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Learn English Irregular Verbs Through Collocations, Idioms and Phrasal Verbs

Cramming English Irregular Verbs

When I used to cram plenty of new English vocabulary words using the wrong techniques (memorizing meaning of the word in my native language, memorizing many meanings of the same word at once), I also memorized loads of irregular English verbs. I had a list of them written down in my notepad and every now and then I’d go back to them to review the irregular verbs and make sure I knew every single one of them.

Many years have passed, but I haven’t had a real need to look at the English irregular verb forms since. Do you think it’s because I’m so good at it that I remember all of them? I’m sorry to disappoint you, but it’s not the reason (to be honest with you – I remember all of them as part of my passive vocabulary; active vocabulary is a different story altogether so keep reading to find out why you don’t necessarily need to know ALL irregular verb forms…)

The real reasons are of a more practical nature – when I swapped English studies for speaking English in real life, I realized that a big part of those irregular verb forms aren’t used in day-to-day conversations at all! It’s a typical 80/20 rule in action, and to put things in perspective, just think back to when you used, say, Past Participle “sewn” of the verb “to sew” when speaking with someone.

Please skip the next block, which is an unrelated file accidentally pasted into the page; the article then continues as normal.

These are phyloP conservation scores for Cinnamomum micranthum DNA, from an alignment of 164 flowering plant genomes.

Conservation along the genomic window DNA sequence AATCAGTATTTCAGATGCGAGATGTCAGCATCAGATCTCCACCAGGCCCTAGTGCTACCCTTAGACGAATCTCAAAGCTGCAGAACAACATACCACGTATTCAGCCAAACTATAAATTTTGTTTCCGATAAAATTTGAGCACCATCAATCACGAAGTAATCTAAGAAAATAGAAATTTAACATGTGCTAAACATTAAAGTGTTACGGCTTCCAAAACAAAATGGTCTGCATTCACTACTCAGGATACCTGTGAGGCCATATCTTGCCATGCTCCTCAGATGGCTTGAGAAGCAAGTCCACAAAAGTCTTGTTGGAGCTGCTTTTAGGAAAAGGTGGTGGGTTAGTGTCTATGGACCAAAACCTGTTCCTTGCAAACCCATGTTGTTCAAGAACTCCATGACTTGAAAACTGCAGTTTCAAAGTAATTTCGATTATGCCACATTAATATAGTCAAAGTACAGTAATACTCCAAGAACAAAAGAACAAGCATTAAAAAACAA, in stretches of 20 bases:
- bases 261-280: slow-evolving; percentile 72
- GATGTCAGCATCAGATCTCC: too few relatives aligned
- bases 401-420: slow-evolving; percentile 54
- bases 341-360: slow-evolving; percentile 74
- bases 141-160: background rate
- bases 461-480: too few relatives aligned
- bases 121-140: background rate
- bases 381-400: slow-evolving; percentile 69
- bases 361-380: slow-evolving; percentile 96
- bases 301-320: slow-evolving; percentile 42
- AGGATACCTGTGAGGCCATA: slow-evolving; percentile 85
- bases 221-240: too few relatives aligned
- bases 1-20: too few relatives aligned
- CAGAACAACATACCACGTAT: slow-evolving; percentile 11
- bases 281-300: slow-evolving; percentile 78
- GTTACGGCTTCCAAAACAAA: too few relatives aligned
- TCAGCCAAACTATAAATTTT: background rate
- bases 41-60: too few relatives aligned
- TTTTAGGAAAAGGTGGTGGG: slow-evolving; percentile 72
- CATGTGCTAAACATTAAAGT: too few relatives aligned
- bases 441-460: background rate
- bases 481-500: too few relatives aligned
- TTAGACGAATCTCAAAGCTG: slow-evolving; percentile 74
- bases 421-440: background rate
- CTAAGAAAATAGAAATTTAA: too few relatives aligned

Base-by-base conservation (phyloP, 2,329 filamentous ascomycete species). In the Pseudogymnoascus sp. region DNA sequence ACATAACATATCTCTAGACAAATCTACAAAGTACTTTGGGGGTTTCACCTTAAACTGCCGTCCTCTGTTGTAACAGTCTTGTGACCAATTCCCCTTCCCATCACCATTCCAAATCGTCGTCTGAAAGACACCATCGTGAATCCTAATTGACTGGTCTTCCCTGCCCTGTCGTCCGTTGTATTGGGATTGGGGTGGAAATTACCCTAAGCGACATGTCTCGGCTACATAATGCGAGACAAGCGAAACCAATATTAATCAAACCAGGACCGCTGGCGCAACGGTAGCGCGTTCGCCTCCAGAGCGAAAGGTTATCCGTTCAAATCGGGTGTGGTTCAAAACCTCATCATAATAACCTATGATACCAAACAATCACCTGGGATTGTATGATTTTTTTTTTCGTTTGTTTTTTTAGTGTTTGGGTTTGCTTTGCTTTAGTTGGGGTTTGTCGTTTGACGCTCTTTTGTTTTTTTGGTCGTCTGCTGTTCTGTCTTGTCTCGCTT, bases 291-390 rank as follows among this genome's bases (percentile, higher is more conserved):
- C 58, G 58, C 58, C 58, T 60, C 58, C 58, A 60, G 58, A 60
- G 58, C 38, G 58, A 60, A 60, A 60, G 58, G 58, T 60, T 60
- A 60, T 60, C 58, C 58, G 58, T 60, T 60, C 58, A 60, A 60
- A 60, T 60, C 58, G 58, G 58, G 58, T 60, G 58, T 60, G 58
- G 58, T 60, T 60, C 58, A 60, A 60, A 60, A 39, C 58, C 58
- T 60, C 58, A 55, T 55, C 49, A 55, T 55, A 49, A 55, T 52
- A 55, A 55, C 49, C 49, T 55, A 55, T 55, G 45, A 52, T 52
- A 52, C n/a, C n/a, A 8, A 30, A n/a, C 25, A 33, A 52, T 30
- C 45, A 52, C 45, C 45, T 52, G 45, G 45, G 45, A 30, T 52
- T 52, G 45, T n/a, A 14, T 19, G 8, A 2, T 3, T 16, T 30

Personally I’ve heard it used just ONCE over the two and a half years spent in a knitwear manufacturing company where there’s thousands of garments parts being sewn together every day!

And you know what the funniest thing is? The person who said it (by the way – it was a native English speaker), didn’t use the irregular Past Participle form “sewn”. He used “sewed” instead and I remember thinking to myself Why on Earth did I ever clog up my brain with unnecessary irregular English verb forms like “sewn” if I don’t use them at all?”

Also, I realized that there’s so much more to the irregular verb forms, especially Past Participle, than I originally thought. Years ago I learnt them to use when speaking in my translated-from-my-native-language English. I would therefore focus exclusively on the literal meaning of the Past Participle; so for instance, “broken” for me would only be a word that describes a finished action of the word “to break” as in a sentence “I have broken my promise.”

But what about word combinations like broken down”, “broken dreams”, “to sound like a broken record? All these English collocations have the word “broken” in them yet they don’t represent Perfect Tenses that English students traditionally associate the Past Participle form with ❗

If you learn such collocations by heart, you’ll instinctively know when to use the word “broken”, and that’s what fluent English is all about! Of course, you have to know how to use the irregular Past Participle when forming Perfect Tenses and also Passive Voice – “my car wasn’t broken by me”, for example – there’s no question about it!